Airline Disruptions Make the Case for AI in Customer Service - Again

Disruptions in travel are never far away, and as that painful events at Gatwick airport showed us, they can be very costly. Here's how AI can help. 

Phill Brougham
Posted by Phill Brougham
envelope

Subscribe to the DigitalGenius Blog

Get the latest content from the intersection of artificial intelligence and customer service delivered right to your inbox.

Keep up to date with the latest insights
in artificial intelligence and customer service

SUBSCRIBE

Close up of an airplane undercarriage or landing gearThere are fewer worse things than being stuck at an airport right before Christmas - ready to burn off some steam at the end of the year, eager (or perhaps not) to see your family, or go somewhere sunny. Trapped with hundreds of strangers in uncomfortable seats, doing the duty free rounds once again is not what most have in mind. But it takes precisely one unpredictable thing to morph giddy holiday excitement into the five stages of grief.

That’s what happened last December, when air traffic ground to a halt at Gatwick Airport, the London hub that handles 45 million passengers per year and is Europe’s 8th biggest airport. The incident led to widespread traveller anger (of course), soul searching by airports around the world regarding drone policy and air security (interesting) and tremendous sunk cost; EasyJet alone announced the disruption cost them £15 million (wow).

How To Address Disruption

Disruptions are normal, and even expected, in travel in the travel industry, but there are ways to mitigate the pain and offset potential reputational damage. When drones strike, a volcano erupts, or blizzards wreak havoc, customer service needs to step up. But how does a business flex without warning? How do you find available workers, train them sufficiently, and get them to sensitively handle customers in a crisis, all in a matter of hours?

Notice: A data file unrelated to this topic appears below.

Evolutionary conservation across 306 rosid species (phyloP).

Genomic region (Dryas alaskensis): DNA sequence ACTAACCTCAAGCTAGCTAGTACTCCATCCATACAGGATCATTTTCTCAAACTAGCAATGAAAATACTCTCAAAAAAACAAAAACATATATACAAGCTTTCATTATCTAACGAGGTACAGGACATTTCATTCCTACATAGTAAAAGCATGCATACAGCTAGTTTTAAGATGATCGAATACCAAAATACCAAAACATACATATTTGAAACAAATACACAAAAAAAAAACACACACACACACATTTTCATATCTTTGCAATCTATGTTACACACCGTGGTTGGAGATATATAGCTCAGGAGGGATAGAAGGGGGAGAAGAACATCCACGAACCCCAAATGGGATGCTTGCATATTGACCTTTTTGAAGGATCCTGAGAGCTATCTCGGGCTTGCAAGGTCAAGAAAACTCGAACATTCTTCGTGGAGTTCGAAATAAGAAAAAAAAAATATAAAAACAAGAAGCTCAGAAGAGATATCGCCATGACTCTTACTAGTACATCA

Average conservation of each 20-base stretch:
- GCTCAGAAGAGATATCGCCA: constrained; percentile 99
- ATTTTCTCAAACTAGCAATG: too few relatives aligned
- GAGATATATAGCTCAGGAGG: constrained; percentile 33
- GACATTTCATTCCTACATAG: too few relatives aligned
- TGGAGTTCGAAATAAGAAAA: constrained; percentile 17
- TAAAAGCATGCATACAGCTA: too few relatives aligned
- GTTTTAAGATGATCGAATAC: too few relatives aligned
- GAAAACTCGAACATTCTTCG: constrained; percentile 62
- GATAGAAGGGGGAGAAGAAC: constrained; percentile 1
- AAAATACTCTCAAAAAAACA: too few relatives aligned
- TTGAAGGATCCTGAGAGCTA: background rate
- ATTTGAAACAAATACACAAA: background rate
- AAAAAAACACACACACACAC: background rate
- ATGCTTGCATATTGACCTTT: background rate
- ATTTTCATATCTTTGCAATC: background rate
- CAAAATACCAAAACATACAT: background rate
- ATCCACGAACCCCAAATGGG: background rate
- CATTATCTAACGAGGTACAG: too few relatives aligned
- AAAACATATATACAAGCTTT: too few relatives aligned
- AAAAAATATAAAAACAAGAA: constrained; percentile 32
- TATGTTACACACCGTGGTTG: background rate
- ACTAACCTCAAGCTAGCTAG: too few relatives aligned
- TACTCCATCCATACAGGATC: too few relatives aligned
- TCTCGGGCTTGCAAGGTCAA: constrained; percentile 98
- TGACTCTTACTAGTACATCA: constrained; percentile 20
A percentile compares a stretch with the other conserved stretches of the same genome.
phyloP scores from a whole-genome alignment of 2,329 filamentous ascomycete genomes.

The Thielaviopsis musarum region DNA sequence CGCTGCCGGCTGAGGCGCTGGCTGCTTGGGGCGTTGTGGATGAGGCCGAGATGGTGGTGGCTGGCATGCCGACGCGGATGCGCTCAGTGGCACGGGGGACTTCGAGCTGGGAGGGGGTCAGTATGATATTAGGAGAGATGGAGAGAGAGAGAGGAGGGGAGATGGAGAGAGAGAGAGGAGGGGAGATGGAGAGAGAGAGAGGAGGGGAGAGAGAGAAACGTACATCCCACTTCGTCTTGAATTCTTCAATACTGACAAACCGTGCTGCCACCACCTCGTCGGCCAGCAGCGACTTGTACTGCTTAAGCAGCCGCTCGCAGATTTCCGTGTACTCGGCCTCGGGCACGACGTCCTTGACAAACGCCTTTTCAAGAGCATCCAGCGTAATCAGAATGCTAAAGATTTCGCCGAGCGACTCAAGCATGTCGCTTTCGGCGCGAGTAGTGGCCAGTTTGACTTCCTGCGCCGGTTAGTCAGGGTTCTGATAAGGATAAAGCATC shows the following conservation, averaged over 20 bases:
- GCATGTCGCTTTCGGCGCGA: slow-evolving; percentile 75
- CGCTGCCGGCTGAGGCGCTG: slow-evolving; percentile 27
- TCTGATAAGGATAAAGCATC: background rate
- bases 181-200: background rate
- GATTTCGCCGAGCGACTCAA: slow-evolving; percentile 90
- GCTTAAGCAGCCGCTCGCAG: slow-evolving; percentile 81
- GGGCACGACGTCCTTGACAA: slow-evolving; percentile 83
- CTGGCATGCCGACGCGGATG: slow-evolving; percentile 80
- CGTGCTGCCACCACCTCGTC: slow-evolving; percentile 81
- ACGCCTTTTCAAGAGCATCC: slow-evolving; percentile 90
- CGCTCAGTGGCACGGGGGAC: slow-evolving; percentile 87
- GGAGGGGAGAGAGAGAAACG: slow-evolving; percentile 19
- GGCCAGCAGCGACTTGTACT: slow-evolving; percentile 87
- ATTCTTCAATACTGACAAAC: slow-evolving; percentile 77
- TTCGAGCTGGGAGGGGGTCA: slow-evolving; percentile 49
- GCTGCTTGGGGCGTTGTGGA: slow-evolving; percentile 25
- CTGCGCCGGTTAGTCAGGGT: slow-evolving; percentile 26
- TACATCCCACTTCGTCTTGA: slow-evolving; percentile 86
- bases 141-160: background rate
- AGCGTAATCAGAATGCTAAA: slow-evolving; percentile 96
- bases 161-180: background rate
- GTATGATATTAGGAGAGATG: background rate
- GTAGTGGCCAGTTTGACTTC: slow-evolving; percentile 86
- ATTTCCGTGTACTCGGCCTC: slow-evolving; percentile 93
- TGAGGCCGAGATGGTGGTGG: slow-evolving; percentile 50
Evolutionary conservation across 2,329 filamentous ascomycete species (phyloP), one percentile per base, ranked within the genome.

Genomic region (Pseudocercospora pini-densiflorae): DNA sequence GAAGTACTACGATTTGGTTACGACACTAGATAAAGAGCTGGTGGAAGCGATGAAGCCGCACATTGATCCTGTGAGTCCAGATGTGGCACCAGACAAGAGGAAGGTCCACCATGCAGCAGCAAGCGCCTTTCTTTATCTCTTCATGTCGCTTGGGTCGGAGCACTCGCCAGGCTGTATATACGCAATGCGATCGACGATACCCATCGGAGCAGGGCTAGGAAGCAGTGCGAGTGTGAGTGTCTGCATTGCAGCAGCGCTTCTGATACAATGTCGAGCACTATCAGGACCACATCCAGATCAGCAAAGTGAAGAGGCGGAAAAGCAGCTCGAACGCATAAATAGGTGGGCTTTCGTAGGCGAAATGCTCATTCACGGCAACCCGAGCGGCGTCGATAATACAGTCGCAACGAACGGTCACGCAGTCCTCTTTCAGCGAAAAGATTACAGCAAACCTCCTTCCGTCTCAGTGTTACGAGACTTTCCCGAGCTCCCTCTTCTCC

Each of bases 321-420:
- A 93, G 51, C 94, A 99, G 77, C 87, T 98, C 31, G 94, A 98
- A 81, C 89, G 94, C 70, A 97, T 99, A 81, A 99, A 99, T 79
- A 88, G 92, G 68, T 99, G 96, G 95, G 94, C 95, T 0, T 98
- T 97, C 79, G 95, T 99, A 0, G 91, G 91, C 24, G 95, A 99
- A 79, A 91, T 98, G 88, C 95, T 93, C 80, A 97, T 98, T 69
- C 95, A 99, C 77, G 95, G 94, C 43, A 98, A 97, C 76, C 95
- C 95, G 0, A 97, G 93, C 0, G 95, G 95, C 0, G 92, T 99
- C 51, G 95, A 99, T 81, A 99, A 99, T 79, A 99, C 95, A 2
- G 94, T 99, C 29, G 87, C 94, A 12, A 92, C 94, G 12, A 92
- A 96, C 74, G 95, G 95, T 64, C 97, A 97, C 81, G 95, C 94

Automation Is Your Friend

AI presents an opportunity to rapidly boost team capacity by automating highly repetitive customer journeys, something DigitalGenius is doing today with global airlines like KLM Royal Dutch Airlines, either handling the BAU work to allow agents to crisis-manage, or accelerating urgent queries by filtering to the right team, classifying a conversation before it starts or automating responses to provide information or even launch a process.

Automation applications are wide ranging to managing these disruptions. The right provider will make automation configurable, enabling businesses to tactically match their automation approach as the situation dictates. For a step-by-step break down of DigitalGenius’ method of automation configuration, check out this explainer video.

If deployed properly, the cost and reputational savings delivered by automation are considerable. If you’re in travel, or a business that suffers from disruptions, reach out to us - we’d love to talk to you.

envelope

Subscribe to the DigitalGenius Blog

Get the latest content from the intersection of artificial intelligence and customer service delivered right to your inbox.

Keep up to date with the latest insights
in artificial intelligence and customer service

SUBSCRIBE